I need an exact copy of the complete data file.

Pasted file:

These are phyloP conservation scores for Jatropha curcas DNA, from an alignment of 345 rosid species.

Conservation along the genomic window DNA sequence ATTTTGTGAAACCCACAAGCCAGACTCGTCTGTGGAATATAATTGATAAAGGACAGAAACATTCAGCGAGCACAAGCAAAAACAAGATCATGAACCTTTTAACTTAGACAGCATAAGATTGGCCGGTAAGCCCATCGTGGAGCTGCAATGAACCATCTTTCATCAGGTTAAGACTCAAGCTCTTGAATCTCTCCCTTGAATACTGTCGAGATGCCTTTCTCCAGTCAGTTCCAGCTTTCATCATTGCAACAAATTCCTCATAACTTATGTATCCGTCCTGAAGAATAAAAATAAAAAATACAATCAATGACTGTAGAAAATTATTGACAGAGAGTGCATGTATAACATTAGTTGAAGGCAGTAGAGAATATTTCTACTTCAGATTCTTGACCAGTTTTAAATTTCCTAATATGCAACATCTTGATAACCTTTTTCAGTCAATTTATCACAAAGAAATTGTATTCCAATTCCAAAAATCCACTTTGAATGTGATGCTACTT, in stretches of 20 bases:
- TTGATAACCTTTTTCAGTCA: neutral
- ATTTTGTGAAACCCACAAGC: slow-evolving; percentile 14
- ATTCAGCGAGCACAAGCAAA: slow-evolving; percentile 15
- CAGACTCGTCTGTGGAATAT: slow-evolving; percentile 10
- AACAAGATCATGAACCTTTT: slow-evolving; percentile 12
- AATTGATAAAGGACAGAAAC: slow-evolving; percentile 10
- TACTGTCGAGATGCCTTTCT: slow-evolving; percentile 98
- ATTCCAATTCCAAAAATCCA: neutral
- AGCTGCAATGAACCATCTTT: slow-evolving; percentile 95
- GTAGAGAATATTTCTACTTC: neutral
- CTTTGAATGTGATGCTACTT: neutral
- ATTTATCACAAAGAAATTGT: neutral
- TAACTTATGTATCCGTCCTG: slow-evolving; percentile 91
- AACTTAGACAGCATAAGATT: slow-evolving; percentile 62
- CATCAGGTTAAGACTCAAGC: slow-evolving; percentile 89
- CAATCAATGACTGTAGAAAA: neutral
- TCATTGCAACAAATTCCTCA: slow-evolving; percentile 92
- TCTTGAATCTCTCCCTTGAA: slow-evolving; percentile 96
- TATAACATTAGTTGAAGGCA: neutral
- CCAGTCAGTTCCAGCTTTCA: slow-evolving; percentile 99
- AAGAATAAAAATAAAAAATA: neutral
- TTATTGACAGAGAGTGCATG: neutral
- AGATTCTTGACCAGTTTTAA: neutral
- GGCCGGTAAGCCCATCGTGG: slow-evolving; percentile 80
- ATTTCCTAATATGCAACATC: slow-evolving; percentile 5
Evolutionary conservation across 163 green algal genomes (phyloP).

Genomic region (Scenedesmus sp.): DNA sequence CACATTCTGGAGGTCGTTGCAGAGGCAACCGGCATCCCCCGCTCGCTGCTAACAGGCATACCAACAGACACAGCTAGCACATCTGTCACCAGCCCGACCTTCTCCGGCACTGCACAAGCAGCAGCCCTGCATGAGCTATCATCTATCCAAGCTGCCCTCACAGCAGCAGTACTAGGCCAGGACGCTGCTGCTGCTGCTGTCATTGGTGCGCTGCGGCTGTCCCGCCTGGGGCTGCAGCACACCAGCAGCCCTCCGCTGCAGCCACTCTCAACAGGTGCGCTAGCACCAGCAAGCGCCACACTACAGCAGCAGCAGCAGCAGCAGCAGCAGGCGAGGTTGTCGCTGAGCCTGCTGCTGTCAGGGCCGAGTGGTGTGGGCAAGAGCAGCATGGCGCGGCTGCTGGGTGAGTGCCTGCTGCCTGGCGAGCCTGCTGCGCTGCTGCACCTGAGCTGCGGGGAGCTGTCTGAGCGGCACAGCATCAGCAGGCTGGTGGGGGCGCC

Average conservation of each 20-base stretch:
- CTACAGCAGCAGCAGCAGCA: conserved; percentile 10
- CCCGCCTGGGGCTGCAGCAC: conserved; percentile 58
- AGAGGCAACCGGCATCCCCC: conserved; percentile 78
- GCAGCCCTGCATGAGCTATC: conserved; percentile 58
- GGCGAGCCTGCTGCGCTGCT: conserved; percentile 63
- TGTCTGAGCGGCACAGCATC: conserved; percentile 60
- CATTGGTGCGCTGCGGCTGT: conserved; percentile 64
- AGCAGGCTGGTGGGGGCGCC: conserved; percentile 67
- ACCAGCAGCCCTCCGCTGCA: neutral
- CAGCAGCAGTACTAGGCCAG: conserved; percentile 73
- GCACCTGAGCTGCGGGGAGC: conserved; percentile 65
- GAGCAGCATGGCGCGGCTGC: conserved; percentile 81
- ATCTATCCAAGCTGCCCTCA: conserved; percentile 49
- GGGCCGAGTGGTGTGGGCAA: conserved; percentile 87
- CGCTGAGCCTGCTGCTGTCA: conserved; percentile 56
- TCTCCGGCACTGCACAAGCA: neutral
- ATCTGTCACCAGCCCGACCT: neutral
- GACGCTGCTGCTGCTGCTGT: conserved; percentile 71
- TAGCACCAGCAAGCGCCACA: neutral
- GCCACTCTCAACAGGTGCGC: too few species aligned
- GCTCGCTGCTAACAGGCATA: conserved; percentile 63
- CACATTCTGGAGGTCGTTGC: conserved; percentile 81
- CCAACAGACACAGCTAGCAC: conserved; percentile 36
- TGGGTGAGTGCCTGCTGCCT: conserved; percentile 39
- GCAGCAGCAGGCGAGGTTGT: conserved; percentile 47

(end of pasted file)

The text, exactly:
These are phyloP conservation scores for Jatropha curcas DNA, from an alignment of 345 rosid species.

Conservation along the genomic window DNA sequence ATTTTGTGAAACCCACAAGCCAGACTCGTCTGTGGAATATAATTGATAAAGGACAGAAACATTCAGCGAGCACAAGCAAAAACAAGATCATGAACCTTTTAACTTAGACAGCATAAGATTGGCCGGTAAGCCCATCGTGGAGCTGCAATGAACCATCTTTCATCAGGTTAAGACTCAAGCTCTTGAATCTCTCCCTTGAATACTGTCGAGATGCCTTTCTCCAGTCAGTTCCAGCTTTCATCATTGCAACAAATTCCTCATAACTTATGTATCCGTCCTGAAGAATAAAAATAAAAAATACAATCAATGACTGTAGAAAATTATTGACAGAGAGTGCATGTATAACATTAGTTGAAGGCAGTAGAGAATATTTCTACTTCAGATTCTTGACCAGTTTTAAATTTCCTAATATGCAACATCTTGATAACCTTTTTCAGTCAATTTATCACAAAGAAATTGTATTCCAATTCCAAAAATCCACTTTGAATGTGATGCTACTT, in stretches of 20 bases:
- TTGATAACCTTTTTCAGTCA: neutral
- ATTTTGTGAAACCCACAAGC: slow-evolving; percentile 14
- ATTCAGCGAGCACAAGCAAA: slow-evolving; percentile 15
- CAGACTCGTCTGTGGAATAT: slow-evolving; percentile 10
- AACAAGATCATGAACCTTTT: slow-evolving; percentile 12
- AATTGATAAAGGACAGAAAC: slow-evolving; percentile 10
- TACTGTCGAGATGCCTTTCT: slow-evolving; percentile 98
- ATTCCAATTCCAAAAATCCA: neutral
- AGCTGCAATGAACCATCTTT: slow-evolving; percentile 95
- GTAGAGAATATTTCTACTTC: neutral
- CTTTGAATGTGATGCTACTT: neutral
- ATTTATCACAAAGAAATTGT: neutral
- TAACTTATGTATCCGTCCTG: slow-evolving; percentile 91
- AACTTAGACAGCATAAGATT: slow-evolving; percentile 62
- CATCAGGTTAAGACTCAAGC: slow-evolving; percentile 89
- CAATCAATGACTGTAGAAAA: neutral
- TCATTGCAACAAATTCCTCA: slow-evolving; percentile 92
- TCTTGAATCTCTCCCTTGAA: slow-evolving; percentile 96
- TATAACATTAGTTGAAGGCA: neutral
- CCAGTCAGTTCCAGCTTTCA: slow-evolving; percentile 99
- AAGAATAAAAATAAAAAATA: neutral
- TTATTGACAGAGAGTGCATG: neutral
- AGATTCTTGACCAGTTTTAA: neutral
- GGCCGGTAAGCCCATCGTGG: slow-evolving; percentile 80
- ATTTCCTAATATGCAACATC: slow-evolving; percentile 5
Evolutionary conservation across 163 green algal genomes (phyloP).

Genomic region (Scenedesmus sp.): DNA sequence CACATTCTGGAGGTCGTTGCAGAGGCAACCGGCATCCCCCGCTCGCTGCTAACAGGCATACCAACAGACACAGCTAGCACATCTGTCACCAGCCCGACCTTCTCCGGCACTGCACAAGCAGCAGCCCTGCATGAGCTATCATCTATCCAAGCTGCCCTCACAGCAGCAGTACTAGGCCAGGACGCTGCTGCTGCTGCTGTCATTGGTGCGCTGCGGCTGTCCCGCCTGGGGCTGCAGCACACCAGCAGCCCTCCGCTGCAGCCACTCTCAACAGGTGCGCTAGCACCAGCAAGCGCCACACTACAGCAGCAGCAGCAGCAGCAGCAGCAGGCGAGGTTGTCGCTGAGCCTGCTGCTGTCAGGGCCGAGTGGTGTGGGCAAGAGCAGCATGGCGCGGCTGCTGGGTGAGTGCCTGCTGCCTGGCGAGCCTGCTGCGCTGCTGCACCTGAGCTGCGGGGAGCTGTCTGAGCGGCACAGCATCAGCAGGCTGGTGGGGGCGCC

Average conservation of each 20-base stretch:
- CTACAGCAGCAGCAGCAGCA: conserved; percentile 10
- CCCGCCTGGGGCTGCAGCAC: conserved; percentile 58
- AGAGGCAACCGGCATCCCCC: conserved; percentile 78
- GCAGCCCTGCATGAGCTATC: conserved; percentile 58
- GGCGAGCCTGCTGCGCTGCT: conserved; percentile 63
- TGTCTGAGCGGCACAGCATC: conserved; percentile 60
- CATTGGTGCGCTGCGGCTGT: conserved; percentile 64
- AGCAGGCTGGTGGGGGCGCC: conserved; percentile 67
- ACCAGCAGCCCTCCGCTGCA: neutral
- CAGCAGCAGTACTAGGCCAG: conserved; percentile 73
- GCACCTGAGCTGCGGGGAGC: conserved; percentile 65
- GAGCAGCATGGCGCGGCTGC: conserved; percentile 81
- ATCTATCCAAGCTGCCCTCA: conserved; percentile 49
- GGGCCGAGTGGTGTGGGCAA: conserved; percentile 87
- CGCTGAGCCTGCTGCTGTCA: conserved; percentile 56
- TCTCCGGCACTGCACAAGCA: neutral
- ATCTGTCACCAGCCCGACCT: neutral
- GACGCTGCTGCTGCTGCTGT: conserved; percentile 71
- TAGCACCAGCAAGCGCCACA: neutral
- GCCACTCTCAACAGGTGCGC: too few species aligned
- GCTCGCTGCTAACAGGCATA: conserved; percentile 63
- CACATTCTGGAGGTCGTTGC: conserved; percentile 81
- CCAACAGACACAGCTAGCAC: conserved; percentile 36
- TGGGTGAGTGCCTGCTGCCT: conserved; percentile 39
- GCAGCAGCAGGCGAGGTTGT: conserved; percentile 47